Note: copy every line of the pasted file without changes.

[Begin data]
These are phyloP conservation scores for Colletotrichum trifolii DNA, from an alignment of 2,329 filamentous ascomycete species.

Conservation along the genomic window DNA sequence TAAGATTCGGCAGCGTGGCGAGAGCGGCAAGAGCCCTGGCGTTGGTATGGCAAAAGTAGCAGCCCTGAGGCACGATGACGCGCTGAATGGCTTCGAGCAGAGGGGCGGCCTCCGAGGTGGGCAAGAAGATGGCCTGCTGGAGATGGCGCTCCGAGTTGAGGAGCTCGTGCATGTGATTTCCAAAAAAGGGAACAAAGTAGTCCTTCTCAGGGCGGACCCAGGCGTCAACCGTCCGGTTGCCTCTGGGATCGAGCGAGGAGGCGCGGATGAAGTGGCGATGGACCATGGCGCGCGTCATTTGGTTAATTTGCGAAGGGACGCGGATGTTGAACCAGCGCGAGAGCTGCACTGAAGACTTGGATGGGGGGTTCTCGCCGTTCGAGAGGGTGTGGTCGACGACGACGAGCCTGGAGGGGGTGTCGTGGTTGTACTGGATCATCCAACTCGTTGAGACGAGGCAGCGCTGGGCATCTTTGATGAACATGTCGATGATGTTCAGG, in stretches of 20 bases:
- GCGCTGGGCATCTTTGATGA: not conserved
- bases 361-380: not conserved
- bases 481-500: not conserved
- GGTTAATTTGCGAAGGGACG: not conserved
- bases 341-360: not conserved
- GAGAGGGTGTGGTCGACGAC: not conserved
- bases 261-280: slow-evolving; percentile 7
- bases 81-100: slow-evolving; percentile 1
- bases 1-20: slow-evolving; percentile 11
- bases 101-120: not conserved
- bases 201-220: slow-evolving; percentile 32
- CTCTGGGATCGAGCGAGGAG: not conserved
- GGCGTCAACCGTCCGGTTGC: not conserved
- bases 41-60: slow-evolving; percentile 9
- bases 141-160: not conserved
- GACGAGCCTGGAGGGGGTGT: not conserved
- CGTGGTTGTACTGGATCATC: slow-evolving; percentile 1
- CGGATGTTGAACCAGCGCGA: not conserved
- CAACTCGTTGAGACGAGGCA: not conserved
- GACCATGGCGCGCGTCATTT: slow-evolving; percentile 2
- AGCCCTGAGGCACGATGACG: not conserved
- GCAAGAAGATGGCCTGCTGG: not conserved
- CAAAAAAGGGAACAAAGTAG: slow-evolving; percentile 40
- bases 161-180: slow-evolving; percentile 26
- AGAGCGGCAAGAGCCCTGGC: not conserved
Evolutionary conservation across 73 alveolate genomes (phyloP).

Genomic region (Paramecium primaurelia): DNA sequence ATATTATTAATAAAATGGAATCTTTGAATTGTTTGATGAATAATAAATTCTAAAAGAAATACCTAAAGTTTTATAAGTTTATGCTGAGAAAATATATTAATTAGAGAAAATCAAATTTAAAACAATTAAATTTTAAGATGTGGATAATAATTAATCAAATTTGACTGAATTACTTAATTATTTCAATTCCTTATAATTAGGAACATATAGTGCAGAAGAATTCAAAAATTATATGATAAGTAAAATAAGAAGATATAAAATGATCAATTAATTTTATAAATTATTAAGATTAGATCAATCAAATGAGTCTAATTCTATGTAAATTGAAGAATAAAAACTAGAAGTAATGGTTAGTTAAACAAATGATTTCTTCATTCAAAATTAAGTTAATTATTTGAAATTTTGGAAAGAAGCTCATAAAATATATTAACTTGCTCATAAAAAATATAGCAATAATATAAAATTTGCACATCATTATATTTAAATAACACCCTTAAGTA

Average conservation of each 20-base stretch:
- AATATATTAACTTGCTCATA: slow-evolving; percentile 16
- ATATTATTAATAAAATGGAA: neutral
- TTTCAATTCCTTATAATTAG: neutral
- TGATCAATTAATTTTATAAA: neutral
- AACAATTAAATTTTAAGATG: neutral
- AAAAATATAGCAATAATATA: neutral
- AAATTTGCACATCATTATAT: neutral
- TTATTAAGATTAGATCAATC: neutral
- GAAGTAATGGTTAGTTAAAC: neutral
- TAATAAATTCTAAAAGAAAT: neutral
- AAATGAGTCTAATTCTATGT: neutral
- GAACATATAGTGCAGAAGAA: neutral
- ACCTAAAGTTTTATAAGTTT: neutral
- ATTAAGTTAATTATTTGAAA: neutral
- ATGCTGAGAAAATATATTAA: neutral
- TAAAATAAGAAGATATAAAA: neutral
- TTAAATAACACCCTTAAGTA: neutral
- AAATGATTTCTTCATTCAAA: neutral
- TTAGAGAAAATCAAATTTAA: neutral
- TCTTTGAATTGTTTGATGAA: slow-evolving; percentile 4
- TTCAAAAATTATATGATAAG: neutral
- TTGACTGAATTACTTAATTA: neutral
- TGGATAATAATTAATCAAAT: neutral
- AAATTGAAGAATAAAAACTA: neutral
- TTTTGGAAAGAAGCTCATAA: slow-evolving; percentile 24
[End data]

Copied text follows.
These are phyloP conservation scores for Colletotrichum trifolii DNA, from an alignment of 2,329 filamentous ascomycete species.

Conservation along the genomic window DNA sequence TAAGATTCGGCAGCGTGGCGAGAGCGGCAAGAGCCCTGGCGTTGGTATGGCAAAAGTAGCAGCCCTGAGGCACGATGACGCGCTGAATGGCTTCGAGCAGAGGGGCGGCCTCCGAGGTGGGCAAGAAGATGGCCTGCTGGAGATGGCGCTCCGAGTTGAGGAGCTCGTGCATGTGATTTCCAAAAAAGGGAACAAAGTAGTCCTTCTCAGGGCGGACCCAGGCGTCAACCGTCCGGTTGCCTCTGGGATCGAGCGAGGAGGCGCGGATGAAGTGGCGATGGACCATGGCGCGCGTCATTTGGTTAATTTGCGAAGGGACGCGGATGTTGAACCAGCGCGAGAGCTGCACTGAAGACTTGGATGGGGGGTTCTCGCCGTTCGAGAGGGTGTGGTCGACGACGACGAGCCTGGAGGGGGTGTCGTGGTTGTACTGGATCATCCAACTCGTTGAGACGAGGCAGCGCTGGGCATCTTTGATGAACATGTCGATGATGTTCAGG, in stretches of 20 bases:
- GCGCTGGGCATCTTTGATGA: not conserved
- bases 361-380: not conserved
- bases 481-500: not conserved
- GGTTAATTTGCGAAGGGACG: not conserved
- bases 341-360: not conserved
- GAGAGGGTGTGGTCGACGAC: not conserved
- bases 261-280: slow-evolving; percentile 7
- bases 81-100: slow-evolving; percentile 1
- bases 1-20: slow-evolving; percentile 11
- bases 101-120: not conserved
- bases 201-220: slow-evolving; percentile 32
- CTCTGGGATCGAGCGAGGAG: not conserved
- GGCGTCAACCGTCCGGTTGC: not conserved
- bases 41-60: slow-evolving; percentile 9
- bases 141-160: not conserved
- GACGAGCCTGGAGGGGGTGT: not conserved
- CGTGGTTGTACTGGATCATC: slow-evolving; percentile 1
- CGGATGTTGAACCAGCGCGA: not conserved
- CAACTCGTTGAGACGAGGCA: not conserved
- GACCATGGCGCGCGTCATTT: slow-evolving; percentile 2
- AGCCCTGAGGCACGATGACG: not conserved
- GCAAGAAGATGGCCTGCTGG: not conserved
- CAAAAAAGGGAACAAAGTAG: slow-evolving; percentile 40
- bases 161-180: slow-evolving; percentile 26
- AGAGCGGCAAGAGCCCTGGC: not conserved
Evolutionary conservation across 73 alveolate genomes (phyloP).

Genomic region (Paramecium primaurelia): DNA sequence ATATTATTAATAAAATGGAATCTTTGAATTGTTTGATGAATAATAAATTCTAAAAGAAATACCTAAAGTTTTATAAGTTTATGCTGAGAAAATATATTAATTAGAGAAAATCAAATTTAAAACAATTAAATTTTAAGATGTGGATAATAATTAATCAAATTTGACTGAATTACTTAATTATTTCAATTCCTTATAATTAGGAACATATAGTGCAGAAGAATTCAAAAATTATATGATAAGTAAAATAAGAAGATATAAAATGATCAATTAATTTTATAAATTATTAAGATTAGATCAATCAAATGAGTCTAATTCTATGTAAATTGAAGAATAAAAACTAGAAGTAATGGTTAGTTAAACAAATGATTTCTTCATTCAAAATTAAGTTAATTATTTGAAATTTTGGAAAGAAGCTCATAAAATATATTAACTTGCTCATAAAAAATATAGCAATAATATAAAATTTGCACATCATTATATTTAAATAACACCCTTAAGTA

Average conservation of each 20-base stretch:
- AATATATTAACTTGCTCATA: slow-evolving; percentile 16
- ATATTATTAATAAAATGGAA: neutral
- TTTCAATTCCTTATAATTAG: neutral
- TGATCAATTAATTTTATAAA: neutral
- AACAATTAAATTTTAAGATG: neutral
- AAAAATATAGCAATAATATA: neutral
- AAATTTGCACATCATTATAT: neutral
- TTATTAAGATTAGATCAATC: neutral
- GAAGTAATGGTTAGTTAAAC: neutral
- TAATAAATTCTAAAAGAAAT: neutral
- AAATGAGTCTAATTCTATGT: neutral
- GAACATATAGTGCAGAAGAA: neutral
- ACCTAAAGTTTTATAAGTTT: neutral
- ATTAAGTTAATTATTTGAAA: neutral
- ATGCTGAGAAAATATATTAA: neutral
- TAAAATAAGAAGATATAAAA: neutral
- TTAAATAACACCCTTAAGTA: neutral
- AAATGATTTCTTCATTCAAA: neutral
- TTAGAGAAAATCAAATTTAA: neutral
- TCTTTGAATTGTTTGATGAA: slow-evolving; percentile 4
- TTCAAAAATTATATGATAAG: neutral
- TTGACTGAATTACTTAATTA: neutral
- TGGATAATAATTAATCAAAT: neutral
- AAATTGAAGAATAAAAACTA: neutral
- TTTTGGAAAGAAGCTCATAA: slow-evolving; percentile 24